Wednesday, February 28, 2007

Planting peas

My spring garden is woefully off-schedule. Planting peas in January is usually an option, but if soil or weather conditions preclude an early planting then peas in my garden should be planted by mid-February, President’s day being a convenient marker. When the peas succumb to late spring heat the bed is free for peppers and eggplant. Those delicate prima donnas cannot be set out until night temperatures have warmed considerably, usually in late May.

Conditions in the garden this year are decidedly inhospitable to any direct sowing. The soil is waterlogged and cold. I have abandoned my plans for planting bush peas, usually the staple of my spring pea crop. By the time the soil is dry enough to work the planting window will have closed. Instead I have planted Sugar Snap peas in the greenhouse and will set out seedlings when (not if, ever the optimist) when more temperate weather arrives.

I have always direct seeded peas. Last year I pre-sprouted, trying to get around the low germination that comes with cold wet soil. But I have never set out seedlings. Peas starts are always part of the spring vegetable line-up at nurseries so transplanting must be an option. Given this year’s weather constraints I’ll give it a try. Since Sugar Snaps grow on a trellis I will only need to prepare a small area of soil at the base. This area is slightly raised, presumably better drained than the other beds and the trellis serves for cucumbers later in the year.

Gardeners are nothing if not adaptable and optimistic. The vagaries of weather may dictate what we can’t do, but we simply pull on our boots, step out in the mud or slush and do whatever we can do. I am so looking forward to sweet Sugar Snaps (on the veranda, sitting in dappled sun, with a glass of sparkling wine). ;) Here’s to winter dreams!

Saturday, February 24, 2007

Daphne watch

I would like to apologize in advance to all of the intrepid gardeners living and gardening in Zones 6 or lower. But I really must whine a bit. I had been watching the progress of buds on the fragrant daphne (Daphne odora) for the last two weeks. They were plumped up nicely and sported that lovely magenta color that promises fragrant blossoms, their delicate perfume carried on gentle March breezes. (At this point may I insert the sound of a needle being dragged across a record?)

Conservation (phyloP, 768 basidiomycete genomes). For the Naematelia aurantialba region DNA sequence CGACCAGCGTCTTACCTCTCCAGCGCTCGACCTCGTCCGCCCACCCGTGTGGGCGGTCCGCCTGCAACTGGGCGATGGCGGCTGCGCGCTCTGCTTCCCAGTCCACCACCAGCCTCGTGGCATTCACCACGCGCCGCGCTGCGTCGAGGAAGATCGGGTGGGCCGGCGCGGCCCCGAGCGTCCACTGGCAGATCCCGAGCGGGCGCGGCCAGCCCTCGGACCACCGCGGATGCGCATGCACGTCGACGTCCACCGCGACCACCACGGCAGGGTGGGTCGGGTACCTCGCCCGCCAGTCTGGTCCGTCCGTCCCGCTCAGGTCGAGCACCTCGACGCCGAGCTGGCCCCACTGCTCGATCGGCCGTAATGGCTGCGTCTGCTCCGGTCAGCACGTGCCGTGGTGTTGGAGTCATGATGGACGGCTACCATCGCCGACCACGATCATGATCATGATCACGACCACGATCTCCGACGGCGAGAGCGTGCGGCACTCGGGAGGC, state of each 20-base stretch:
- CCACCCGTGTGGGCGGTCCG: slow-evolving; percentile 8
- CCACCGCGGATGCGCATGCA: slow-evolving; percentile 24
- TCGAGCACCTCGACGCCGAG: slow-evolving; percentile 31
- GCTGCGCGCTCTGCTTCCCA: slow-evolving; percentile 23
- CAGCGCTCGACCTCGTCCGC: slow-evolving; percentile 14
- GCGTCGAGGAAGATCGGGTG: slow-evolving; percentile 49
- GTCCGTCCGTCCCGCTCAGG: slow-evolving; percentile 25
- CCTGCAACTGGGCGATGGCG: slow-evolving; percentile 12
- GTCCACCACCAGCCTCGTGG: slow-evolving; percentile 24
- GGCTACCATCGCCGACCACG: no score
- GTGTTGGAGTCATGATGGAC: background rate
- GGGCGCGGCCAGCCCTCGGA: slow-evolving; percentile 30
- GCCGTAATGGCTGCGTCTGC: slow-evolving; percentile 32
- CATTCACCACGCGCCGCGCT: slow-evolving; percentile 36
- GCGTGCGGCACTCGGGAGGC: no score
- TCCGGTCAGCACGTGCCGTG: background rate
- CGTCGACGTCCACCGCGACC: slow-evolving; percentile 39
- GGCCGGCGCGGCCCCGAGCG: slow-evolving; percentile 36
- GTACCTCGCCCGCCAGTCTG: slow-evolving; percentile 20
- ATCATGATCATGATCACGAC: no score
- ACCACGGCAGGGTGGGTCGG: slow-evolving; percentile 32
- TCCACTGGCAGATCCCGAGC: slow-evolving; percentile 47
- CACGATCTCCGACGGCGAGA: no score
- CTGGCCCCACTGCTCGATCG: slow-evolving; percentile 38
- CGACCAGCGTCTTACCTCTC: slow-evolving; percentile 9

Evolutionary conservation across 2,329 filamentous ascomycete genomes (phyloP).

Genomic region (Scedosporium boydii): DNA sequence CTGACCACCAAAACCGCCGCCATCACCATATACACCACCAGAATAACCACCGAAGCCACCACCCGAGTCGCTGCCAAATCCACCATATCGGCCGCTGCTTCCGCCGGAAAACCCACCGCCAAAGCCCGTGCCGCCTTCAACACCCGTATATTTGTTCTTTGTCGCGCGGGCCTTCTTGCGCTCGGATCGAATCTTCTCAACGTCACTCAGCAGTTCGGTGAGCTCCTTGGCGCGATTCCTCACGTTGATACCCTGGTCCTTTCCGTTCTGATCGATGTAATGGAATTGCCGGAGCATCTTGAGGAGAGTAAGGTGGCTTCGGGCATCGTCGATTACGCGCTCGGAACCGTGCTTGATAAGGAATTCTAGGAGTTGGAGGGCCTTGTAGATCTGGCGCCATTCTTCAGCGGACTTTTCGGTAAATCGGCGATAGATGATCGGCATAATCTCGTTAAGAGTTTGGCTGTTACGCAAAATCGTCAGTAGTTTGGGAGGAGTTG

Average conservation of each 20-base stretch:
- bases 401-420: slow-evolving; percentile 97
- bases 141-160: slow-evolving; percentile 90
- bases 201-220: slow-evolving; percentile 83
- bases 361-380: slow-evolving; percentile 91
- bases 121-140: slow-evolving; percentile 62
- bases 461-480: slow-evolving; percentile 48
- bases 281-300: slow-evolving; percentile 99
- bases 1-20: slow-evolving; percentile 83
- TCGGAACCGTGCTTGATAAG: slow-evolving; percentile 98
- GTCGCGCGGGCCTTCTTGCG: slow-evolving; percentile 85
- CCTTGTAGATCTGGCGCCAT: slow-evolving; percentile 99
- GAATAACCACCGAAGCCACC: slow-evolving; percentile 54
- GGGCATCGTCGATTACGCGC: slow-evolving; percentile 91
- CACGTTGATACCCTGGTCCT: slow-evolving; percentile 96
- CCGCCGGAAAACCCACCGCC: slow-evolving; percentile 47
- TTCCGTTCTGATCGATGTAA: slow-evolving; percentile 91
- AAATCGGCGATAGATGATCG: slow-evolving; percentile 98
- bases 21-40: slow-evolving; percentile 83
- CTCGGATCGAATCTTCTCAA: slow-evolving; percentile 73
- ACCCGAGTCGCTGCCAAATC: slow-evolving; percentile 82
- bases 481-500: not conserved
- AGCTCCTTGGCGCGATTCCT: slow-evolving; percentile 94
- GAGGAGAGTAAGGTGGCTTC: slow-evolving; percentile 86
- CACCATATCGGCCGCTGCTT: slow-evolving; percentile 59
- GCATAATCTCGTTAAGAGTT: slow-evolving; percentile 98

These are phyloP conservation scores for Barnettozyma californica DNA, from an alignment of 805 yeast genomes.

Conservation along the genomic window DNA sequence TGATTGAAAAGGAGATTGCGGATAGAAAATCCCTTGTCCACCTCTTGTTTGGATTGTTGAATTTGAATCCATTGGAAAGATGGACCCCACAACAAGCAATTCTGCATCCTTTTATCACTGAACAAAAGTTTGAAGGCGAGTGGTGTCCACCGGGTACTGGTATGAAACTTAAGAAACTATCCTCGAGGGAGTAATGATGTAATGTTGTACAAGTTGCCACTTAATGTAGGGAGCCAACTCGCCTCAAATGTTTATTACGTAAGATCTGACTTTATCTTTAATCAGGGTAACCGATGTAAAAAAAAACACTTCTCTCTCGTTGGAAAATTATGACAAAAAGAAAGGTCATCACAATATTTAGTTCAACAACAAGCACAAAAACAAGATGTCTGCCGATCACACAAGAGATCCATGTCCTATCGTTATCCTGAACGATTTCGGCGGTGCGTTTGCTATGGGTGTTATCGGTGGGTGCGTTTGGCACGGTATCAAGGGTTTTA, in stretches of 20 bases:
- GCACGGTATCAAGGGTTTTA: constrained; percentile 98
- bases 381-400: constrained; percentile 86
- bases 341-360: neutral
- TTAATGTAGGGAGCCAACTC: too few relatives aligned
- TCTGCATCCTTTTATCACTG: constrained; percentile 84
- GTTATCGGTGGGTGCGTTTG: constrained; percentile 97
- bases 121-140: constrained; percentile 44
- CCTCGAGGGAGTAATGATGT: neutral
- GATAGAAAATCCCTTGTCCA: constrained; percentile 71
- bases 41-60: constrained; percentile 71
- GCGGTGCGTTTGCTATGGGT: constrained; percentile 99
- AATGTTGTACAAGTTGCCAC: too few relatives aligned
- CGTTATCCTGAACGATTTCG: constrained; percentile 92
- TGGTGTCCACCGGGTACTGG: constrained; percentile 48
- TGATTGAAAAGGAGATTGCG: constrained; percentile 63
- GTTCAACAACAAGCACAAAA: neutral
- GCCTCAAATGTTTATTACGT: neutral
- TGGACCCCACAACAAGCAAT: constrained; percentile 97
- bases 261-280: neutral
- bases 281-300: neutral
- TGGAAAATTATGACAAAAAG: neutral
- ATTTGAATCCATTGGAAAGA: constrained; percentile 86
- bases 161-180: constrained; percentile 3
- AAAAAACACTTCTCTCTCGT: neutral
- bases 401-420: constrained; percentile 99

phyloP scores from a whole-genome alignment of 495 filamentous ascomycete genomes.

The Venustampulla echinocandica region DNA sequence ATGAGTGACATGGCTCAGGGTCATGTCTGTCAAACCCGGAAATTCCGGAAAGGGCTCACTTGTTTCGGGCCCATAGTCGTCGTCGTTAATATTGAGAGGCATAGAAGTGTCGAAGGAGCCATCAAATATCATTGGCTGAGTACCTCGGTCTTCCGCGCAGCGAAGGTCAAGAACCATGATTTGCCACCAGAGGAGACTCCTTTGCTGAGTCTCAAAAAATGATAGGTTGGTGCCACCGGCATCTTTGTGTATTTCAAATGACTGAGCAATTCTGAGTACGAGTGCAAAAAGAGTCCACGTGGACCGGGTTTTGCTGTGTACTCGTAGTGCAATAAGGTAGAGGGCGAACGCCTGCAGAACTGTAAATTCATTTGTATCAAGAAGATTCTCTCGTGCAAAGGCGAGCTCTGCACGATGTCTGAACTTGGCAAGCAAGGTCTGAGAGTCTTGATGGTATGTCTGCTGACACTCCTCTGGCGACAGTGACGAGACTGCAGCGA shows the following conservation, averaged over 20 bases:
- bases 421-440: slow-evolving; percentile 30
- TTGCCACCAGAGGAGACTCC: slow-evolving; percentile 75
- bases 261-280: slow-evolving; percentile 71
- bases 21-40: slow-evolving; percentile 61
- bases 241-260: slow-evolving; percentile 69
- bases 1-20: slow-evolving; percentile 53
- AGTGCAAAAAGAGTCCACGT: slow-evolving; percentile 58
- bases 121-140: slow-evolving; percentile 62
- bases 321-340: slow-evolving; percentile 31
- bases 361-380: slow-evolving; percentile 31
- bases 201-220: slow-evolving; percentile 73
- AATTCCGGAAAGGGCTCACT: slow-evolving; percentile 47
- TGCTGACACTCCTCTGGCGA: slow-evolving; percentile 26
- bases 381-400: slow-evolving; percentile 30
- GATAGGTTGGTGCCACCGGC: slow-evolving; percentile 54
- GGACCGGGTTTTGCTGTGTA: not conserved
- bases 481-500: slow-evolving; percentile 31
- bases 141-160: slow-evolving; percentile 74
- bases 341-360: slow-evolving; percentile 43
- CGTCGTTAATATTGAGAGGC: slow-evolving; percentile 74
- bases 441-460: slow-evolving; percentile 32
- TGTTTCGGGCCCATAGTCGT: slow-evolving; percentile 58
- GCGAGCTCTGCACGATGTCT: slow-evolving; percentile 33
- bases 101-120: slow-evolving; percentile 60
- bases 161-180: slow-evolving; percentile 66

Thursday brought a record snowfall. The snow was especially wet. Branches broke from the venerable old cypress down the block, power lines sagged, and the daphne bush was a white hump. Fragrant March breezes? Hmphh.

But the snow has now melted enough to reveal a daphne virtually unchanged. I have never experienced a snow so far along in the bud development so the bloom status remains to be seen. But the buds look healthy and I am cautiously optimistic.

Here in my corner of the PNW gardeners have been accustomed to a seemly progression of seasons with few surprises. But Mother Nature has seen fit to stop coddling us these last few seasons. Storms are stacked up out in the Pacific, ready for their marching orders. It is windy and cold today, the sky filled with flat, steel-gray clouds. I’ll watch the daphne and see if it lives up to one of its common names. It is, after all, known as winter daphne.

Thursday, February 08, 2007

Value Seeds